Switching to Electric Vehicles May Improve Air Quality: Study
Researchers from the Northwestern University in the US quantified the differences in air pollution generated from battery-powered electric vehicles versus internal combustion engines.
Photo for representation only. (Image: AFP Relaxnews)
Adopting electric vehicles (EVs) could improve overall air quality and lower carbon emissions, according to a study. Researchers from the Northwestern University in the US quantified the differences in air pollution generated from battery-powered electric vehicles versus internal combustion engines. They found that even when their electricity is generated from combustion sources, electric vehicles have a net positive impact on air quality and climate change.
"In contrast to many of the scary climate change impact stories we read in the news, this work is about solutions," said Daniel Horton, senior author of the study published in the journal Atmospheric Environment. "We find that EV adoptions reduces net carbon emissions and has the added benefit of reducing air pollutants, thereby improving public health," Horton said in a statement.
To quantify the differences between the two types of vehicles, the researchers used an emissions remapping algorithm and air quality model simulations. They used these methods to closely examine two pollutants related to automobiles and power emissions: ozone and particulate matter.
Both are main components of smog and can trigger a variety of health problems, such as asthma, emphysema and chronic bronchitis. Ozone levels decreased across the board in simulations of warmer weather months, researchers said.
In the wintertime, however, ozone levels increase slightly but are already much lower compared to summer due to a chemical reaction that occurs differently during times of lesser winter sunlight.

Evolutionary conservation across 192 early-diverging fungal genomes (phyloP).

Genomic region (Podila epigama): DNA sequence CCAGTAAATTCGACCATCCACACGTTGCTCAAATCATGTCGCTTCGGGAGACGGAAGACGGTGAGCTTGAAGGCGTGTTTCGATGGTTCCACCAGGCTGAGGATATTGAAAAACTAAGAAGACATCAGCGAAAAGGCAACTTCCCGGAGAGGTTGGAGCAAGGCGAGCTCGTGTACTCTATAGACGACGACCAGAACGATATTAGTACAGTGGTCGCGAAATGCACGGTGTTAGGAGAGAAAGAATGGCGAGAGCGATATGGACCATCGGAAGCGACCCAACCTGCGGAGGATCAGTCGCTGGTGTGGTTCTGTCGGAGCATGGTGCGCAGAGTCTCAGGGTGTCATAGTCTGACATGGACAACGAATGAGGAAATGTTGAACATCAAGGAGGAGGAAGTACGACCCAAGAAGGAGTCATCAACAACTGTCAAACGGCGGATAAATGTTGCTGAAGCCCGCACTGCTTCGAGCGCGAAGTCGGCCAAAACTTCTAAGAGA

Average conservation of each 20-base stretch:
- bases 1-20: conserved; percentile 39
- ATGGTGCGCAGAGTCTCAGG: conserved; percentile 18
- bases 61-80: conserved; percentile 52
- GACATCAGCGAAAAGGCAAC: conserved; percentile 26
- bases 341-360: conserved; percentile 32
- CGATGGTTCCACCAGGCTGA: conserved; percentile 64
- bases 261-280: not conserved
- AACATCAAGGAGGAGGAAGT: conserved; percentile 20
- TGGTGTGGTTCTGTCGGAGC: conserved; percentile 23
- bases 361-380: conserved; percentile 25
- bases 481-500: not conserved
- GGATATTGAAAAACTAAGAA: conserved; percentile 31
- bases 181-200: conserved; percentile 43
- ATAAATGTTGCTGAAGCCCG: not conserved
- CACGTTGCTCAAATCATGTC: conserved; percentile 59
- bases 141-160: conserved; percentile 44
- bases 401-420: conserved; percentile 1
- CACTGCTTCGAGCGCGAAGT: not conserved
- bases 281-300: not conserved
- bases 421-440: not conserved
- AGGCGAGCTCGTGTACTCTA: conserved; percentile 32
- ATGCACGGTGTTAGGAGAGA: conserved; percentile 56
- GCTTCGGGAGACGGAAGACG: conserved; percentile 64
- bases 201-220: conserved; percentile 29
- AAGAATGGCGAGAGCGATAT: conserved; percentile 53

"Across scenarios, we found the more cars that transitioned to electric power, the better for summertime ozone levels," said Jordan Schnell, a postdoctoral research fellow at Northwestern University. "No matter how the power is generated, the more combustion cars you take off the road, the better the ozone quality," Schnell said.
Particulate matter, which is also called "haze," decreased in the wintertime but showed greater variation based on location and how the power was generated. Locations with more coal-fired power in their energy mix, for example, experienced an increase in haze during the summer. Locations with clean energy sources, however, saw drastic reductions in the human-caused haze.
"We found that in the Midwest, the increased power demands of EV charging in our current energy mix could cause slight increases in summer particulate matter due to the reliance on coal-fired power generation," Schnell said. "However, if we transition more of the Midwest's power generation to renewables, particulate matter pollution is substantially reduced," he said.
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